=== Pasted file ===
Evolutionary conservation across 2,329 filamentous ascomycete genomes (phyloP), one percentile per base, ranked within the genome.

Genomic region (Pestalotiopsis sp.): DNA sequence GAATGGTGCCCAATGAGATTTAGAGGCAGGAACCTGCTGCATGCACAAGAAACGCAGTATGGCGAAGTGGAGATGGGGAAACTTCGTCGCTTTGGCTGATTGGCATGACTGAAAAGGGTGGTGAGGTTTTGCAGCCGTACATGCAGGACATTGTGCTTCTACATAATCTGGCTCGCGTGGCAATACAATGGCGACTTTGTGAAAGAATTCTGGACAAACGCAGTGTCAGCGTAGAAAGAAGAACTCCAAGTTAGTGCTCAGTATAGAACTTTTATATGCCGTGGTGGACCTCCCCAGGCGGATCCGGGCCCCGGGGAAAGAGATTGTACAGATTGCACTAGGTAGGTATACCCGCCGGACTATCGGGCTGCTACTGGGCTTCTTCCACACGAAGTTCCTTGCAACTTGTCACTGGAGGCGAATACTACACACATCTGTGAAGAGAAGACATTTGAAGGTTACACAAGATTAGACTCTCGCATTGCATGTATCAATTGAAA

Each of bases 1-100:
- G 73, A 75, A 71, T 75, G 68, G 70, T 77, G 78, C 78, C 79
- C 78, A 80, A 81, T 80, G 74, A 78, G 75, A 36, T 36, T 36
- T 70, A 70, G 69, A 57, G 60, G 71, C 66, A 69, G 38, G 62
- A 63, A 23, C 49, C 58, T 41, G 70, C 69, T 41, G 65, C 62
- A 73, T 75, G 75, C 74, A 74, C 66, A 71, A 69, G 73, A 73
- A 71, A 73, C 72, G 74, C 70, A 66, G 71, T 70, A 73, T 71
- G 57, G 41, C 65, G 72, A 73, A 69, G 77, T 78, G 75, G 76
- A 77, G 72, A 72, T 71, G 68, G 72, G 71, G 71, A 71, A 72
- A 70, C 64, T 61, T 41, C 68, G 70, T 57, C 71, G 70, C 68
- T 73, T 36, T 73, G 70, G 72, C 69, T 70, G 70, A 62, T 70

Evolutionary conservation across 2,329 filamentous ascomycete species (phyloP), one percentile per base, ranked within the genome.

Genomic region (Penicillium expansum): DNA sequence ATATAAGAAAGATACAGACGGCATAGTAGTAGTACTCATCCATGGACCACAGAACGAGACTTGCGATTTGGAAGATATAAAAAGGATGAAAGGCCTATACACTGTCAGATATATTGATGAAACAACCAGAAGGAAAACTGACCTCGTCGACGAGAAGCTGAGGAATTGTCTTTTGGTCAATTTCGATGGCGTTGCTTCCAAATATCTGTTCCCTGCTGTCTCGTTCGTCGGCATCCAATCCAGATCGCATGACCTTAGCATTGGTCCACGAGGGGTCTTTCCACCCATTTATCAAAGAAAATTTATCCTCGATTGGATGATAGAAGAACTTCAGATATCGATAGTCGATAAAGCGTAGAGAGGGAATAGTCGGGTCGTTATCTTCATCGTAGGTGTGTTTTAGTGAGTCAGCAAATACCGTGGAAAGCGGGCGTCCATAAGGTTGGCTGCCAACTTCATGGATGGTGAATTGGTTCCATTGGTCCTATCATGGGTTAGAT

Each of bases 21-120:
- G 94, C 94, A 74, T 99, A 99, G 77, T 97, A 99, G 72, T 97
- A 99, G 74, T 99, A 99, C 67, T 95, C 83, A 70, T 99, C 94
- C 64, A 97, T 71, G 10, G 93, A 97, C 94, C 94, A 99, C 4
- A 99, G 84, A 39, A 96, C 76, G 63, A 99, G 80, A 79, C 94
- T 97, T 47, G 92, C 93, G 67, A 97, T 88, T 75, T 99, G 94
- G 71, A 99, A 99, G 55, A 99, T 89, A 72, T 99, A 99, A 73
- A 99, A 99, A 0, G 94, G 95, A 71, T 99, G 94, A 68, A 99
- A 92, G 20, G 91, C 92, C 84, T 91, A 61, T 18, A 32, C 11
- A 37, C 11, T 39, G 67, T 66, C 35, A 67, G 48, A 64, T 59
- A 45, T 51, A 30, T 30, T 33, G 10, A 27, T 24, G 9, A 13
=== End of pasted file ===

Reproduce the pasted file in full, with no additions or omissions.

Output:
Evolutionary conservation across 2,329 filamentous ascomycete genomes (phyloP), one percentile per base, ranked within the genome.

Genomic region (Pestalotiopsis sp.): DNA sequence GAATGGTGCCCAATGAGATTTAGAGGCAGGAACCTGCTGCATGCACAAGAAACGCAGTATGGCGAAGTGGAGATGGGGAAACTTCGTCGCTTTGGCTGATTGGCATGACTGAAAAGGGTGGTGAGGTTTTGCAGCCGTACATGCAGGACATTGTGCTTCTACATAATCTGGCTCGCGTGGCAATACAATGGCGACTTTGTGAAAGAATTCTGGACAAACGCAGTGTCAGCGTAGAAAGAAGAACTCCAAGTTAGTGCTCAGTATAGAACTTTTATATGCCGTGGTGGACCTCCCCAGGCGGATCCGGGCCCCGGGGAAAGAGATTGTACAGATTGCACTAGGTAGGTATACCCGCCGGACTATCGGGCTGCTACTGGGCTTCTTCCACACGAAGTTCCTTGCAACTTGTCACTGGAGGCGAATACTACACACATCTGTGAAGAGAAGACATTTGAAGGTTACACAAGATTAGACTCTCGCATTGCATGTATCAATTGAAA

Each of bases 1-100:
- G 73, A 75, A 71, T 75, G 68, G 70, T 77, G 78, C 78, C 79
- C 78, A 80, A 81, T 80, G 74, A 78, G 75, A 36, T 36, T 36
- T 70, A 70, G 69, A 57, G 60, G 71, C 66, A 69, G 38, G 62
- A 63, A 23, C 49, C 58, T 41, G 70, C 69, T 41, G 65, C 62
- A 73, T 75, G 75, C 74, A 74, C 66, A 71, A 69, G 73, A 73
- A 71, A 73, C 72, G 74, C 70, A 66, G 71, T 70, A 73, T 71
- G 57, G 41, C 65, G 72, A 73, A 69, G 77, T 78, G 75, G 76
- A 77, G 72, A 72, T 71, G 68, G 72, G 71, G 71, A 71, A 72
- A 70, C 64, T 61, T 41, C 68, G 70, T 57, C 71, G 70, C 68
- T 73, T 36, T 73, G 70, G 72, C 69, T 70, G 70, A 62, T 70

Evolutionary conservation across 2,329 filamentous ascomycete species (phyloP), one percentile per base, ranked within the genome.

Genomic region (Penicillium expansum): DNA sequence ATATAAGAAAGATACAGACGGCATAGTAGTAGTACTCATCCATGGACCACAGAACGAGACTTGCGATTTGGAAGATATAAAAAGGATGAAAGGCCTATACACTGTCAGATATATTGATGAAACAACCAGAAGGAAAACTGACCTCGTCGACGAGAAGCTGAGGAATTGTCTTTTGGTCAATTTCGATGGCGTTGCTTCCAAATATCTGTTCCCTGCTGTCTCGTTCGTCGGCATCCAATCCAGATCGCATGACCTTAGCATTGGTCCACGAGGGGTCTTTCCACCCATTTATCAAAGAAAATTTATCCTCGATTGGATGATAGAAGAACTTCAGATATCGATAGTCGATAAAGCGTAGAGAGGGAATAGTCGGGTCGTTATCTTCATCGTAGGTGTGTTTTAGTGAGTCAGCAAATACCGTGGAAAGCGGGCGTCCATAAGGTTGGCTGCCAACTTCATGGATGGTGAATTGGTTCCATTGGTCCTATCATGGGTTAGAT

Each of bases 21-120:
- G 94, C 94, A 74, T 99, A 99, G 77, T 97, A 99, G 72, T 97
- A 99, G 74, T 99, A 99, C 67, T 95, C 83, A 70, T 99, C 94
- C 64, A 97, T 71, G 10, G 93, A 97, C 94, C 94, A 99, C 4
- A 99, G 84, A 39, A 96, C 76, G 63, A 99, G 80, A 79, C 94
- T 97, T 47, G 92, C 93, G 67, A 97, T 88, T 75, T 99, G 94
- G 71, A 99, A 99, G 55, A 99, T 89, A 72, T 99, A 99, A 73
- A 99, A 99, A 0, G 94, G 95, A 71, T 99, G 94, A 68, A 99
- A 92, G 20, G 91, C 92, C 84, T 91, A 61, T 18, A 32, C 11
- A 37, C 11, T 39, G 67, T 66, C 35, A 67, G 48, A 64, T 59
- A 45, T 51, A 30, T 30, T 33, G 10, A 27, T 24, G 9, A 13